Snowmobilers can have access to trails on environmentalist Roxanne Quimby’s land on a yearly basis if the snowmobile clubs that maintain them submit letters seeking permission, Quimby said Monday.
A recent message to the dozen clubs that take care of the trails from Mark Leathers, a land manager at James W. Sewall Co., which manages Quimby’s land holdings, indicated that Quimby had received some support from the clubs for her offer of five years’ access in exchange for letters of support for a feasibility study of her national park plan, but not enough clubs to make the offer viable, said Bob Meyers, Maine Snowmobile Association president.
Quimby wants snowmobile clubs’ support for her proposal to give the National Park Service 70,000 acres adjacent to Baxter State Park, but some critics, Meyers among them, have said they found her methods coercive.
Meyers said snowmobilers are grateful for access to her lands, over which run trails that are key connections within the state snowmobile trail network, which typically produces $350 million in revenue annually.
“We view her like any other landowner. It is her right to do whatever she wants to do with her land, but once you start talking about turning land over to the government, it becomes everybody’s issue,” Meyers said Monday. “We are sorry to see the access to this land being used as a bargaining chip in the whole process.”
Snowmobile club members play a vital role in Maine’s snowmobile industry by grooming and maintaining trails enjoyed by residents and tourists from around the world.
In a statement released Monday on her behalf, Quimby expressed gratitude to the clubs that supported her five-year offer.
“We are pleased that almost half of the clubs we spoke with are supportive of looking into a national park as a way to build a strong, diversified economy in the Katahdin region — and we look forward to continuing to listen in good faith to people who still have concerns,” Quimby said.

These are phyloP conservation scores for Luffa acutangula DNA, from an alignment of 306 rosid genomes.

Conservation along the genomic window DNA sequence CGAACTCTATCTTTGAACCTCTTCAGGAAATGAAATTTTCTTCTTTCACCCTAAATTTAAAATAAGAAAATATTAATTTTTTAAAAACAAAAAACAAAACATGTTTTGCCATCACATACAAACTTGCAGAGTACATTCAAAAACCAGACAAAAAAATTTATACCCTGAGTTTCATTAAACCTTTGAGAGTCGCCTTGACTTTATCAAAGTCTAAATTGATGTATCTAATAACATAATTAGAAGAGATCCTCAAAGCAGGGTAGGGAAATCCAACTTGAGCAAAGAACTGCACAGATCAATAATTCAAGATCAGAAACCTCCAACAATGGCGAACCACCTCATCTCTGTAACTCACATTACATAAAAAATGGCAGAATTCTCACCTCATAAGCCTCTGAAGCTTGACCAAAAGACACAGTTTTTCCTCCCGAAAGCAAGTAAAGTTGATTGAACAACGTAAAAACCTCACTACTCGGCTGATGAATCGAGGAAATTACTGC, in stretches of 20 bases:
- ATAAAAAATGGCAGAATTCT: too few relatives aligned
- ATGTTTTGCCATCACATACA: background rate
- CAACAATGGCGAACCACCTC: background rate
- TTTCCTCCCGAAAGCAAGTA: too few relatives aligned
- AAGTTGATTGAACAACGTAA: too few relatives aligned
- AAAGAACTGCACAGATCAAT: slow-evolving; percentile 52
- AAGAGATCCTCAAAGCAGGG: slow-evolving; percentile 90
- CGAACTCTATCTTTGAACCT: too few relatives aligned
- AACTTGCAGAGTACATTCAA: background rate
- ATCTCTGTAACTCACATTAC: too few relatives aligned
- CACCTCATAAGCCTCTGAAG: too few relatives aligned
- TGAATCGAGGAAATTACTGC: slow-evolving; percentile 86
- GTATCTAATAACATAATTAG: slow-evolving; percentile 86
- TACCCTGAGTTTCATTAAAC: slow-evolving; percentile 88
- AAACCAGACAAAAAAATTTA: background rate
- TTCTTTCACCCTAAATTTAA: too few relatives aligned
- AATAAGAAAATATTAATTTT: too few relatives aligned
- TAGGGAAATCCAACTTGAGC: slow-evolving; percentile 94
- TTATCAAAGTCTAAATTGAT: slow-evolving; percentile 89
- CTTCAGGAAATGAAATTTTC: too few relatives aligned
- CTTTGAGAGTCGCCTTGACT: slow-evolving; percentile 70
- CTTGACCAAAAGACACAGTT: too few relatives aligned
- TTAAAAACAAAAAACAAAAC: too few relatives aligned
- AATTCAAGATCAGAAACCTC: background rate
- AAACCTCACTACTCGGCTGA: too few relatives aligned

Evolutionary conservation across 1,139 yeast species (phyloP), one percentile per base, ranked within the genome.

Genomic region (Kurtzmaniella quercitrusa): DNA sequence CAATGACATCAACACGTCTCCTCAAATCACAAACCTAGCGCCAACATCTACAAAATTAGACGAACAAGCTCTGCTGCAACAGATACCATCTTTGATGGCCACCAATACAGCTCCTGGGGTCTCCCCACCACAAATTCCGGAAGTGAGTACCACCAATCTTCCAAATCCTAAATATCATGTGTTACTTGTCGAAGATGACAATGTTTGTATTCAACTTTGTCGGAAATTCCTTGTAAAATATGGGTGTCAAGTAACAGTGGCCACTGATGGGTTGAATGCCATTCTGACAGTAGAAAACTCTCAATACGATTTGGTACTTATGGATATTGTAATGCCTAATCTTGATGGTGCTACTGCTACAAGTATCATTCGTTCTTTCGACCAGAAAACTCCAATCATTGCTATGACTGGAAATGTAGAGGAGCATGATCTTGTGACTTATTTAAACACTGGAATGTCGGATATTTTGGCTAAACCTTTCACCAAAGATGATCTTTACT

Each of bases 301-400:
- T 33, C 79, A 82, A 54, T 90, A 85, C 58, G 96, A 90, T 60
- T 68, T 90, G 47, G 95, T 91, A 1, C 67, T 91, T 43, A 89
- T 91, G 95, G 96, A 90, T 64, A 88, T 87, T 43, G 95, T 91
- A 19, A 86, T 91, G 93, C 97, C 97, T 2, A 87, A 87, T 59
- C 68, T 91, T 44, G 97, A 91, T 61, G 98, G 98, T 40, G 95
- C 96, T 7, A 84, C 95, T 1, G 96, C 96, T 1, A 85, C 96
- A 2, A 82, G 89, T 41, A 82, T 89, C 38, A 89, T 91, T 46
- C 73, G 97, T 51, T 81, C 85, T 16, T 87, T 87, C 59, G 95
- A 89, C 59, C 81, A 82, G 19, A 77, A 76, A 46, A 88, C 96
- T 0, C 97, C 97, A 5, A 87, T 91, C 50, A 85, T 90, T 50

“In the meantime, like every other private landowner, we request written permission and proof of insurance on an annual basis. That is standard operating procedure. I hope people have a safe sledding season and come from across the country to spend their money with Katahdin area businesses,” she added. “There is no more beautiful part of the world.”
Meyers said he was unsure how many clubs supported Quimby’s five-year offer but was told that five clubs supported it and that seven rejected or took no position on it.
Matthew Polstein’s Twin Pines Snowmobile Club was among the five that favored the feasibility study and Terry Hill’s Bowlin-Matagamon-Shin Pond Snowmobile Club was among those that took no position on it or Quimby’s park plan.
To club president Polstein, a vote favoring a study was “a no-brainer,” while Hill, a club secretary, expressed relief that her 56-member club never had a chance to vote on Quimby’s five-year proposal before its withdrawal.
“From our perspective, we want to know what the numbers are and we think there’s a real possibility that a feasibility study will show that the forest products industry can still be vibrant and that the tourism and recreation industries can see a needed boost,” said Polstein, whose club has a half-dozen members, mostly employees at his recreational businesses just outside Millinocket who help him groom the club’s trails.
“It’s not about garnering Roxanne’s support or anything like that,” he said of his club’s support of a study. “It is about doing something we think is logical.”
Hill emailed Quimby’s employees for permission to use her land and said she was assured that it would be forthcoming.
“It is a better place to be. It’s where we should be, each individual club asking for permission. That’s the way it has always been done,” Hill said. “You might say that five years was better than one year, but it [the park and feasibility study issue] was tearing the clubs apart.”
Her club, Hill said, never had a landlord seek support on a political issue in exchange for use of the landlord’s property.
“Members had different opinions of it,” she said. “If you took a vote on it, the club would be divided one way or another and doing it under duress, in a sense. So it wasn’t something we wanted to be in the middle of.”
Polstein feels differently. All sides could benefit from a feasibility study, he said.
“Instead of just opposing it, if the critics of a park take an active role in shaping the study, it could help answer a lot of their questions,” Polstein said. “I don’t see [a study] as a tool of the park supporters; I see it as a tool of the park critics to have their questions legitimately answered.”
A northern Maine economic development study proposed by U.S. Sen. Olympia Snowe, into which an examination of a park’s economic impact would be folded, would be equally welcome, Polstein said.
“Let’s see,” Polstein said, “if we get the same information” from both.